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CMS grants Medicaid waiver to Georgia; exchange opt-out remains on table

Dive Brief:

  • CMS has approved a waiver granting limited Medicaid expansion in Georgia, and is also considering another waiver that would end the state’s participation in the Healthcare.gov insurance exchange.

  • Although the waivers were praised by Georgia Gov. Brian Kemp and CMS Administrator Seema Verma as a way to expand coverage and lower insurance costs, they received a much cooler reception from advocates of expanding healthcare access in the Peach State.

  • The approved waiver, which would go into effect in mid-2021, comes as the economic fallout from the COVID-19 pandemic prompted the Kaiser Family Foundation to conclude that Medicaid enrollment will grow 8.2% nationwide in fiscal 2021.

Dive Insight:

Red states in recent years have been approving the expansion of Medicaid eligibility under the ACA through voter referendums, as was the case in Utah, Oklahoma, Missouri and Nebraska.

Georgia has taken a different path – a waiver from the Trump administration. And, as a result, it will almost certainly have far fewer of its residents joining the Medicaid rolls.

The 1115 waiver approved by CMS on Thursday is known as “Georgia Pathways.” It will allow Georgians with incomes of up to 100% of the federal poverty level to enroll in Medicaid, a far less generous threshold than the 138% cutoff under the ACA.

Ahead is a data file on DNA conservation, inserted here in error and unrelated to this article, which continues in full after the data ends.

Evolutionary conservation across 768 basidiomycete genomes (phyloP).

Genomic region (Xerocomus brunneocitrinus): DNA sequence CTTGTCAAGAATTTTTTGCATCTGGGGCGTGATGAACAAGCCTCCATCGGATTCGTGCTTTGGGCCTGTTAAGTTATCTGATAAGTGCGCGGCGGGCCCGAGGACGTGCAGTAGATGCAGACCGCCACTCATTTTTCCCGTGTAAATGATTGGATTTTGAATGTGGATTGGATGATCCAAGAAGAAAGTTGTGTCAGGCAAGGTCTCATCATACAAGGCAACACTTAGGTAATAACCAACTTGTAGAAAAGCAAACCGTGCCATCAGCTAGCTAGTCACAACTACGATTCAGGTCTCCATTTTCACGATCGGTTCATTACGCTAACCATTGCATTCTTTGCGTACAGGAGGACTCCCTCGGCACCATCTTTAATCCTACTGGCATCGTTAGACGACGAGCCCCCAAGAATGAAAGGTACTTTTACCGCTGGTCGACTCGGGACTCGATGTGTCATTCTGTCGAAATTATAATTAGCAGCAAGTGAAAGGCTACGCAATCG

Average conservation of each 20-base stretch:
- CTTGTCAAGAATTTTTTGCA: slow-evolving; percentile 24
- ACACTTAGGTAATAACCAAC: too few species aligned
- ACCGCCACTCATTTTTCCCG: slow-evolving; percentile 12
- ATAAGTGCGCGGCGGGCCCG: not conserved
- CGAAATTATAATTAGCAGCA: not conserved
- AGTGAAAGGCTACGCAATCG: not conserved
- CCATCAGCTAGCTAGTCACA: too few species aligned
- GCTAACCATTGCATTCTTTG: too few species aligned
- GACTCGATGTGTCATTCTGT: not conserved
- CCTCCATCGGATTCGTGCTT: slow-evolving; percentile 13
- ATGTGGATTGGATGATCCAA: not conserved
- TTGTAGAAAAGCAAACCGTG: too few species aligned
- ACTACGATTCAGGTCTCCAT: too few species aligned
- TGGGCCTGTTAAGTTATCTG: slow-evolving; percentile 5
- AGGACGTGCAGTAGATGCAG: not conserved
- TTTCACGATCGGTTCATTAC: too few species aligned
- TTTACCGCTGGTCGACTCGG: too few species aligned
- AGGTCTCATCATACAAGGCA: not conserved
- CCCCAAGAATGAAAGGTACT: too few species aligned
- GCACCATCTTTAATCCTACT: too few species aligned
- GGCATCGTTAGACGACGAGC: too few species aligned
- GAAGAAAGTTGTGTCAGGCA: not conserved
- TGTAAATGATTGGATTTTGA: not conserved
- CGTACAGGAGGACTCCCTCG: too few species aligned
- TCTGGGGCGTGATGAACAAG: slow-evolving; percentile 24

Enrollees will also have to pay premiums and be employed at least 80 hours per month to maintain their coverage. 

CMS estimates that about 30,000 Georgians will be able to enroll in Medicaid due to the expanded Medicaid eligibility, while perhaps another 65,000 will enroll with the help of employer-sponsored insurance. The Kaiser Family Foundation estimates that a full Medicaid expansion under the ACA would provide coverage to about 270,000 Georgians.

CMS said it is also close to approving an 1132 waiver that would provide reinsurance to payers that provide individual coverage to Georgians, but also allow the state to exit the Healthcare.gov exchange and allow its individual plan enrollees to obtain subsidized coverage through private brokers.

While Kemp and Verma believe those moves could expand individual enrollments by about 25,000 annually, it would also allow consumers to pick plans without ACA-mandated protections on coverage.

That plan “would eliminate the option for people to easily compare health plans and enroll at HealthCare.gov, as tens of thousands do each year,” Laura Colbert, executive director of the advocacy group Georgians for a Healthy Future, said.

“It would also increase opportunities for insurers to take advantage of consumers,” Colbert said. “The governor is touting lower premiums, but lower premiums are only beneficial if Georgians actually have health insurance.”

It is possible that the waivers will be challenged in court. Previous waivers allowing work mandates and block grants were either withdrawn by states or suspended after lawsuits were filed, and even paused due to COVID-19.

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